The regional water cycle is examined with a special focus on water vapor transport in Iowa during the Iowa Flood Studies (IFloodS) campaign period, April-June 2013. The period had exceptionally large rainfall accumulations, and rainfall was distributed over an unusually large number of storm days. Radar-derived rainfall fields covering the 200 000 km2 study region; precipitable water from a network of global positioning system (GPS) measurements; and vertically integrated water vapor flux derived from GPS precipitable water, radar velocity-azimuth display (VAD) wind profiles, and radiosonde humidity profiles are utilized. They show that heavy rainfall is relatively weakly correlated with precipitable water and precipitable water change, with somewhat stronger direct relationships to water vapor flux. Thermodynamic properties tied to the vertical distribution of water vapor play an important role in determining heavy rainfall distribution, especially for periods of strong southerly water vapor flux. The diurnal variation of the water cycle during the IFloodS field campaign is pronounced, especially for rainfall and water vapor flux. To examine the potential effects of relative humidity in the lower atmosphere on heavy rainfall, numerical simulations are performed. It is found that low-level moisture can greatly affect heavy rainfall amount under favorable large-scale environmental conditions.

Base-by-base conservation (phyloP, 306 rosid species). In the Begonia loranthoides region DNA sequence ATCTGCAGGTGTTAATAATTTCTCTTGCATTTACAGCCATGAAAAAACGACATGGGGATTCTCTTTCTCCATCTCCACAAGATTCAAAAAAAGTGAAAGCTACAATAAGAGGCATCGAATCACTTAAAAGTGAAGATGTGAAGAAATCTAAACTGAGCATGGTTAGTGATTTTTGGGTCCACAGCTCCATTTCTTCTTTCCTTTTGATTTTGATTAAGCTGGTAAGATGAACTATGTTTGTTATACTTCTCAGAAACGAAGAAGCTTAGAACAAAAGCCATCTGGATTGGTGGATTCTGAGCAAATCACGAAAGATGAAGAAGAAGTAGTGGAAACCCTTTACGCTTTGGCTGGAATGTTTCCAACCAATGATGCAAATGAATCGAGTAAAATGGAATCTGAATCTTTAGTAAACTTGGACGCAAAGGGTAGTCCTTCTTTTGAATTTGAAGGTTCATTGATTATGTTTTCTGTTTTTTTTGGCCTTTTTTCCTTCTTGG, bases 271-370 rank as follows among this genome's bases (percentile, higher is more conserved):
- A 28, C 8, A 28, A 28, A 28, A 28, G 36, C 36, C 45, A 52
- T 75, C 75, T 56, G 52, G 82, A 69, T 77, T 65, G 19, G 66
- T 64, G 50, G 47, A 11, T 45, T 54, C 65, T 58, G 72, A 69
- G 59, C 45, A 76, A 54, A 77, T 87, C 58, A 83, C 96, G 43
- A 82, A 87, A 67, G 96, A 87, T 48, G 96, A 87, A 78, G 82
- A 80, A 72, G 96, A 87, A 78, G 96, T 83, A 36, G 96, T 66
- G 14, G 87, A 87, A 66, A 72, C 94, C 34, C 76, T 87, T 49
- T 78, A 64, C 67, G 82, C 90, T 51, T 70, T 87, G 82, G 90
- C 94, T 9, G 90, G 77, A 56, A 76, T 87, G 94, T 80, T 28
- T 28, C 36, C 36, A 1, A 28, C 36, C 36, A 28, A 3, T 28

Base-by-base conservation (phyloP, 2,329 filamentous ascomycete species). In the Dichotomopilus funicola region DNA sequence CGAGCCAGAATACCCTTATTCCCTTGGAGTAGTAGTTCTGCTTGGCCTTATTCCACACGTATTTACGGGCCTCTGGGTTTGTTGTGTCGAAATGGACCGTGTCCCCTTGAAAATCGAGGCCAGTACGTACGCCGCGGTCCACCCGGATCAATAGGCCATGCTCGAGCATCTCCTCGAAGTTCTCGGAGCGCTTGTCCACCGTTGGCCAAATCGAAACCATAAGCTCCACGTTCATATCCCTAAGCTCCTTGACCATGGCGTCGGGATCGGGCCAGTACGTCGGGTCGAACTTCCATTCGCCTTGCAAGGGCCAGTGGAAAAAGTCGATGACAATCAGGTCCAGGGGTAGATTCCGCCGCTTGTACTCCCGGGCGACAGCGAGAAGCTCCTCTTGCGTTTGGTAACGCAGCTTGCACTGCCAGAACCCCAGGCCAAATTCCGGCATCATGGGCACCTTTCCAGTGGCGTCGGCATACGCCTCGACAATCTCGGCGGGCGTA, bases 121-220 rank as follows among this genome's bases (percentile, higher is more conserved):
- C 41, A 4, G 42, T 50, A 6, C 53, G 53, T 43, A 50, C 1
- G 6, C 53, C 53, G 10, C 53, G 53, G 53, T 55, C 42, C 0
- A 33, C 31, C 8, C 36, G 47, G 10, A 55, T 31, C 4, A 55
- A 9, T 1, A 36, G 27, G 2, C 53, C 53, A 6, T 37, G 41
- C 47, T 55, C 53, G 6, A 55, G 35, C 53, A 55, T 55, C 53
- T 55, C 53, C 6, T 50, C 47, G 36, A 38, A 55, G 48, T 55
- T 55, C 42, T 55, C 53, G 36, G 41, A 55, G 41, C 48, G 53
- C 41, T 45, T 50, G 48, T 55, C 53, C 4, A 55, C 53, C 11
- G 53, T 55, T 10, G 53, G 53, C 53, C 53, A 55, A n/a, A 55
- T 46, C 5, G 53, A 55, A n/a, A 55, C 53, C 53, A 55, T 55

|Number of pages||22|
|Journal||Journal of Hydrometeorology|
|Publication status||Published - 2016|
Bibliographical noteFunding Information:
This research was supported by the National Science Foundation (NSF Grant EAR-0847347), NASA (Grant NNX10AI46G), the NOAA Cooperative Institute for Climate Science (CICS), and the Iowa Flood Center. The simulations were performed on the super computing clusters of the National Center for Atmospheric Research, through project P36861020. We acknowledge the helpful comments of Russ Schumacher and one anonymous reviewer; they markedly improved the paper.
© 2016 American Meteorological Society.
All Science Journal Classification (ASJC) codes
- Atmospheric Science